We'd love to say picking up PlayStation 3 is as easy as going to the store and grabbing the first box with the console's name on it. For better and for worse, this generation of consoles gives consumers many choices at the (potential) expense of causing confusion at the store. In all, there have been six different hardware configurations for the PS3, with two of those currently in production.
So, it's with this in mind that we present to you a handy guide for discerning the difference between the various PlayStation 3 versions (aka SKUs) out there. Please note that the red and green coloring is not only festive decor for the holiday season, but a subjective highlight of what each version excels in (or subsequently lacks).
|USB 2.0 slots||2||2||4||4||2||4|
|Controller||DualShock 3||DualShock 3||Sixaxis||Sixaxis||Sixaxis||Sixaxis|
*This model is discontinued. The price on the chart represents the listed price before Sony axed it.
**See explanation in F.A.Q. below.
Alright, Joystiq, time to answer your own questions.
Let's do this.
Is this FAQ going to be a rehash of the previous Holidaze entry?
More or less, with some new additions.
Such as color!
Let's say I plan to buy a used PlayStation 3 without a box, how can I tell how big the hard drive is?
Unfortunately, you'll have to take the word of whoever is selling you the system. If it's GameStop or some other local used game retailer, chances are they'll let you boot it up in the store to check the listed drive space. Remember, though, that the HDD is easily upgradeable, so you may want to go ahead and buy a 2.5-inch SATA drive and install it yourself.
How do I go about replacing the disk drive in my PS3?
There's a great tutorial, with pictures, right here.
What if I want to upgrade my current PS3's hard drive? Can I back up my save files?
Yep! From the XMB menu, go to Settings, then System Settings, then Back Up utility. From there you can either back up your data or restore information. (This will not save disc installations à la Devil May Cry 4.) You'll need an external hard drive -- FAT32 Windows formatted -- plugged in.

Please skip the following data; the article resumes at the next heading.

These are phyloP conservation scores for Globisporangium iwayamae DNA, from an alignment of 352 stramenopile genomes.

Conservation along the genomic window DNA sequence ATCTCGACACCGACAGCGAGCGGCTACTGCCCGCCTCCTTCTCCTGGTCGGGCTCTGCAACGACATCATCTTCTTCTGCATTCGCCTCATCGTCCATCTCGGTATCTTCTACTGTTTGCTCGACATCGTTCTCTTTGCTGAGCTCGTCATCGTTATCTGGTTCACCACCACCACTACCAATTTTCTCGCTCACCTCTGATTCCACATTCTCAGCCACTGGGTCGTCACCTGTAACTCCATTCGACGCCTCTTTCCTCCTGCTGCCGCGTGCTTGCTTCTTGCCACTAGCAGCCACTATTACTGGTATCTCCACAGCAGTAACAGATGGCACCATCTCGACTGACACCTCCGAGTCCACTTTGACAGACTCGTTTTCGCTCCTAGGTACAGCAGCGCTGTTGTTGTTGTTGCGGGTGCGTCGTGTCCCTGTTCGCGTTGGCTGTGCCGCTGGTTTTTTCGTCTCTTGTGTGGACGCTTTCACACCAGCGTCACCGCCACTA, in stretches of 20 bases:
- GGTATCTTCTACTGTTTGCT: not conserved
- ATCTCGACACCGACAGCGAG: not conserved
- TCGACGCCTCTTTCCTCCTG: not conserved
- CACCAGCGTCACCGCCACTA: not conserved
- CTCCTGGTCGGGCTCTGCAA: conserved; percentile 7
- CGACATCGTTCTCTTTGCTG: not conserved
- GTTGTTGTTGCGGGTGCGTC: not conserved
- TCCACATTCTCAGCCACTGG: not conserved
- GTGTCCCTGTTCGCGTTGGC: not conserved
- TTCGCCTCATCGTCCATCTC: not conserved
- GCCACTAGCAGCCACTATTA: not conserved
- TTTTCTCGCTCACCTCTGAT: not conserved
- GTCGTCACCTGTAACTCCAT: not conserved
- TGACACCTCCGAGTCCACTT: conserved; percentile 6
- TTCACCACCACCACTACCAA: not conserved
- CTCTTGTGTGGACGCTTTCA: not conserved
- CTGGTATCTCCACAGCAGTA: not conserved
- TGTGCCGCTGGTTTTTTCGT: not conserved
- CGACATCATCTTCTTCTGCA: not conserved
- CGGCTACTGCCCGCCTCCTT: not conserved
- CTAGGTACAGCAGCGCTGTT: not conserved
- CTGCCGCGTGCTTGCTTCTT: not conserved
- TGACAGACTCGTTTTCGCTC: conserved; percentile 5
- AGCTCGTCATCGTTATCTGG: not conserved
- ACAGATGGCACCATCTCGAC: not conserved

Why do some systems have full backwards compatibility, some partial, and some no compatibility with PlayStation 2 titles?
You can find a more thorough explanation here, but the gist is internal hardware: the initial PlayStation 3 consoles (20GB and 60GB) shipped with the core PS2 components -- the CPU and GPU -- and as such functioned as a PS2 for emulation. Hence, full backwards compatibility.
The 80GB model (and 60GB model for PAL territories) did not include the PS2 CPU and instead had written software that relegated the Cell processor to handle CPU duties. (The GPU remained within the system.) The process isn't perfect and there are hiccups, but it does play most PS2 games.
The 40GB model eschews the PS2 hardware entirely and does not include software for emulating the GPU. Therefore, no PS2 compatibility whatsoever. Both models currently in production (160GB and 80GB models made after August 2008) lack PS2 compatibility entirely.
What about PlayStation (PS1) games?
PS1 games are backwards compatible on all versions.
How can I determine backwards compatibility on a used, unboxed system?
The 20GB model doesn't have the chrome trim (and also lacks a flash card reader), so you can be guaranteed backwards compatibility with that one. On the other end of the spectrum, the 40GB only has 2 USB 2.0 ports, so you can tell which model has no PS2 backwards compatibility.
If you want to get picky, however, another way to do is by checking the model number, located on the bottom of the console (see picture below). The fourth letter defines the model -- for example, in the picture below, CECHG01, represents the 40GB model and therefore has no PS2 compatibility. "A" (60GB) and "B" (20GB) have full compatibility, and "E" designates compatibility via software emulation.
Isn't answering questions you posed to yourself a bit schizophrenic?
Who am I answering?
Just don't tell me to burn things.